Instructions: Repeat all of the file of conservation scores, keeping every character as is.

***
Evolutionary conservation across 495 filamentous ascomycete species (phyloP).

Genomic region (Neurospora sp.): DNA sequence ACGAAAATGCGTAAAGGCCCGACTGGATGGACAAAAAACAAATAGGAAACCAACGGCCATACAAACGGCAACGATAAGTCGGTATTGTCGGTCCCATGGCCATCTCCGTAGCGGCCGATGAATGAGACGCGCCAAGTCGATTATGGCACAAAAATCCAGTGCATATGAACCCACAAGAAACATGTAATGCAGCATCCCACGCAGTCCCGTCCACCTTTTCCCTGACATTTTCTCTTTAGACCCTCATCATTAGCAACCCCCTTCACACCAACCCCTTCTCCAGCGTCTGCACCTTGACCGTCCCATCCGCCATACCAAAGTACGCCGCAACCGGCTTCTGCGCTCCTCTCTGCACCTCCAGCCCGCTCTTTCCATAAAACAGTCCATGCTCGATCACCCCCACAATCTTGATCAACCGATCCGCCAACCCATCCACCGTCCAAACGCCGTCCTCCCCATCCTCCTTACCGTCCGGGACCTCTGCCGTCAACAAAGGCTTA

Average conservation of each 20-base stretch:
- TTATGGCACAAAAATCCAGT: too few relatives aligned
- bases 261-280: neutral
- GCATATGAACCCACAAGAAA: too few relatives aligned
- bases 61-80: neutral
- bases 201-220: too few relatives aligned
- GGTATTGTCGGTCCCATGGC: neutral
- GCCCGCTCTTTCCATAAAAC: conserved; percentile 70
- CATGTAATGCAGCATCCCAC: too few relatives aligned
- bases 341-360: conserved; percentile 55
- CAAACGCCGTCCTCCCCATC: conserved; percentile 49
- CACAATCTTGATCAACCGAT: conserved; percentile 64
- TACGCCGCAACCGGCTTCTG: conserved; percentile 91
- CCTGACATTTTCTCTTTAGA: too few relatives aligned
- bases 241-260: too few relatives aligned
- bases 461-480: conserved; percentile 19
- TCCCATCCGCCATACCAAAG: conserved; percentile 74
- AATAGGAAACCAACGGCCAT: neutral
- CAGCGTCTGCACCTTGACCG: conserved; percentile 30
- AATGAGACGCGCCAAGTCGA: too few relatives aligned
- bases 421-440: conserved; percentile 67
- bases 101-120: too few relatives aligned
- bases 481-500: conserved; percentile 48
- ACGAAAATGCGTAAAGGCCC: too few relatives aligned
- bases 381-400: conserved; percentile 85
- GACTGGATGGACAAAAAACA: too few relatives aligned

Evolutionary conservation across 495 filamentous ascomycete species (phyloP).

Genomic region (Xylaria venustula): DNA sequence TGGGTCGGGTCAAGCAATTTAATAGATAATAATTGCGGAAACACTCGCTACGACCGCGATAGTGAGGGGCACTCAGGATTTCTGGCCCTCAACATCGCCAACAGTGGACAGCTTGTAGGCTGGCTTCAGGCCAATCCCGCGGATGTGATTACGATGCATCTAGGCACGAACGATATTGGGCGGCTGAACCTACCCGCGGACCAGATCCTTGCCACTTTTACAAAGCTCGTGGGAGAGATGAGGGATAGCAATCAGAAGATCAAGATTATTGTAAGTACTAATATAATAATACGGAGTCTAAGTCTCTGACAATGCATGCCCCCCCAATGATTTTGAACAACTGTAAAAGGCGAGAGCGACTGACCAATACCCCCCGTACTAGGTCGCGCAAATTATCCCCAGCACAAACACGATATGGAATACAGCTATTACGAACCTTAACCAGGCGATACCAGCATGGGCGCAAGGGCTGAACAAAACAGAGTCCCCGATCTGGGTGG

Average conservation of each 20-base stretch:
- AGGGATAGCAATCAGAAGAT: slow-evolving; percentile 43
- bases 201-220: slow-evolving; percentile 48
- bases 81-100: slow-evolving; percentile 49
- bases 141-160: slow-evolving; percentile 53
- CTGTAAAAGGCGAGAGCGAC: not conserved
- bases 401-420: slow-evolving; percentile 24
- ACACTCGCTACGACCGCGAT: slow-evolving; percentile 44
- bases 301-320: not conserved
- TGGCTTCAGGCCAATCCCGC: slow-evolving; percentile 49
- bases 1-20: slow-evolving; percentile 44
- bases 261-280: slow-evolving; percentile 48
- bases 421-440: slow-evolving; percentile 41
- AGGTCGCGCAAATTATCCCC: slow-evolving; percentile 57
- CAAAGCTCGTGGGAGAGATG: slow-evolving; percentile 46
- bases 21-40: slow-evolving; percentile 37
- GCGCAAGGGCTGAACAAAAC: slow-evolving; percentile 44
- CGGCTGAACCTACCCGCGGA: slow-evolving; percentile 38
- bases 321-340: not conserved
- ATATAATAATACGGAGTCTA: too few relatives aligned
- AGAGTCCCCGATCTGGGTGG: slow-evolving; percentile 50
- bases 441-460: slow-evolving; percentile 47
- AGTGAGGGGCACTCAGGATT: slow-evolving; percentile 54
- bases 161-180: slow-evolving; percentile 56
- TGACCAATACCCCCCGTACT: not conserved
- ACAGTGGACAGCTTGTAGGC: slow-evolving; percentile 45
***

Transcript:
Evolutionary conservation across 495 filamentous ascomycete species (phyloP).

Genomic region (Neurospora sp.): DNA sequence ACGAAAATGCGTAAAGGCCCGACTGGATGGACAAAAAACAAATAGGAAACCAACGGCCATACAAACGGCAACGATAAGTCGGTATTGTCGGTCCCATGGCCATCTCCGTAGCGGCCGATGAATGAGACGCGCCAAGTCGATTATGGCACAAAAATCCAGTGCATATGAACCCACAAGAAACATGTAATGCAGCATCCCACGCAGTCCCGTCCACCTTTTCCCTGACATTTTCTCTTTAGACCCTCATCATTAGCAACCCCCTTCACACCAACCCCTTCTCCAGCGTCTGCACCTTGACCGTCCCATCCGCCATACCAAAGTACGCCGCAACCGGCTTCTGCGCTCCTCTCTGCACCTCCAGCCCGCTCTTTCCATAAAACAGTCCATGCTCGATCACCCCCACAATCTTGATCAACCGATCCGCCAACCCATCCACCGTCCAAACGCCGTCCTCCCCATCCTCCTTACCGTCCGGGACCTCTGCCGTCAACAAAGGCTTA

Average conservation of each 20-base stretch:
- TTATGGCACAAAAATCCAGT: too few relatives aligned
- bases 261-280: neutral
- GCATATGAACCCACAAGAAA: too few relatives aligned
- bases 61-80: neutral
- bases 201-220: too few relatives aligned
- GGTATTGTCGGTCCCATGGC: neutral
- GCCCGCTCTTTCCATAAAAC: conserved; percentile 70
- CATGTAATGCAGCATCCCAC: too few relatives aligned
- bases 341-360: conserved; percentile 55
- CAAACGCCGTCCTCCCCATC: conserved; percentile 49
- CACAATCTTGATCAACCGAT: conserved; percentile 64
- TACGCCGCAACCGGCTTCTG: conserved; percentile 91
- CCTGACATTTTCTCTTTAGA: too few relatives aligned
- bases 241-260: too few relatives aligned
- bases 461-480: conserved; percentile 19
- TCCCATCCGCCATACCAAAG: conserved; percentile 74
- AATAGGAAACCAACGGCCAT: neutral
- CAGCGTCTGCACCTTGACCG: conserved; percentile 30
- AATGAGACGCGCCAAGTCGA: too few relatives aligned
- bases 421-440: conserved; percentile 67
- bases 101-120: too few relatives aligned
- bases 481-500: conserved; percentile 48
- ACGAAAATGCGTAAAGGCCC: too few relatives aligned
- bases 381-400: conserved; percentile 85
- GACTGGATGGACAAAAAACA: too few relatives aligned

Evolutionary conservation across 495 filamentous ascomycete species (phyloP).

Genomic region (Xylaria venustula): DNA sequence TGGGTCGGGTCAAGCAATTTAATAGATAATAATTGCGGAAACACTCGCTACGACCGCGATAGTGAGGGGCACTCAGGATTTCTGGCCCTCAACATCGCCAACAGTGGACAGCTTGTAGGCTGGCTTCAGGCCAATCCCGCGGATGTGATTACGATGCATCTAGGCACGAACGATATTGGGCGGCTGAACCTACCCGCGGACCAGATCCTTGCCACTTTTACAAAGCTCGTGGGAGAGATGAGGGATAGCAATCAGAAGATCAAGATTATTGTAAGTACTAATATAATAATACGGAGTCTAAGTCTCTGACAATGCATGCCCCCCCAATGATTTTGAACAACTGTAAAAGGCGAGAGCGACTGACCAATACCCCCCGTACTAGGTCGCGCAAATTATCCCCAGCACAAACACGATATGGAATACAGCTATTACGAACCTTAACCAGGCGATACCAGCATGGGCGCAAGGGCTGAACAAAACAGAGTCCCCGATCTGGGTGG

Average conservation of each 20-base stretch:
- AGGGATAGCAATCAGAAGAT: slow-evolving; percentile 43
- bases 201-220: slow-evolving; percentile 48
- bases 81-100: slow-evolving; percentile 49
- bases 141-160: slow-evolving; percentile 53
- CTGTAAAAGGCGAGAGCGAC: not conserved
- bases 401-420: slow-evolving; percentile 24
- ACACTCGCTACGACCGCGAT: slow-evolving; percentile 44
- bases 301-320: not conserved
- TGGCTTCAGGCCAATCCCGC: slow-evolving; percentile 49
- bases 1-20: slow-evolving; percentile 44
- bases 261-280: slow-evolving; percentile 48
- bases 421-440: slow-evolving; percentile 41
- AGGTCGCGCAAATTATCCCC: slow-evolving; percentile 57
- CAAAGCTCGTGGGAGAGATG: slow-evolving; percentile 46
- bases 21-40: slow-evolving; percentile 37
- GCGCAAGGGCTGAACAAAAC: slow-evolving; percentile 44
- CGGCTGAACCTACCCGCGGA: slow-evolving; percentile 38
- bases 321-340: not conserved
- ATATAATAATACGGAGTCTA: too few relatives aligned
- AGAGTCCCCGATCTGGGTGG: slow-evolving; percentile 50
- bases 441-460: slow-evolving; percentile 47
- AGTGAGGGGCACTCAGGATT: slow-evolving; percentile 54
- bases 161-180: slow-evolving; percentile 56
- TGACCAATACCCCCCGTACT: not conserved
- ACAGTGGACAGCTTGTAGGC: slow-evolving; percentile 45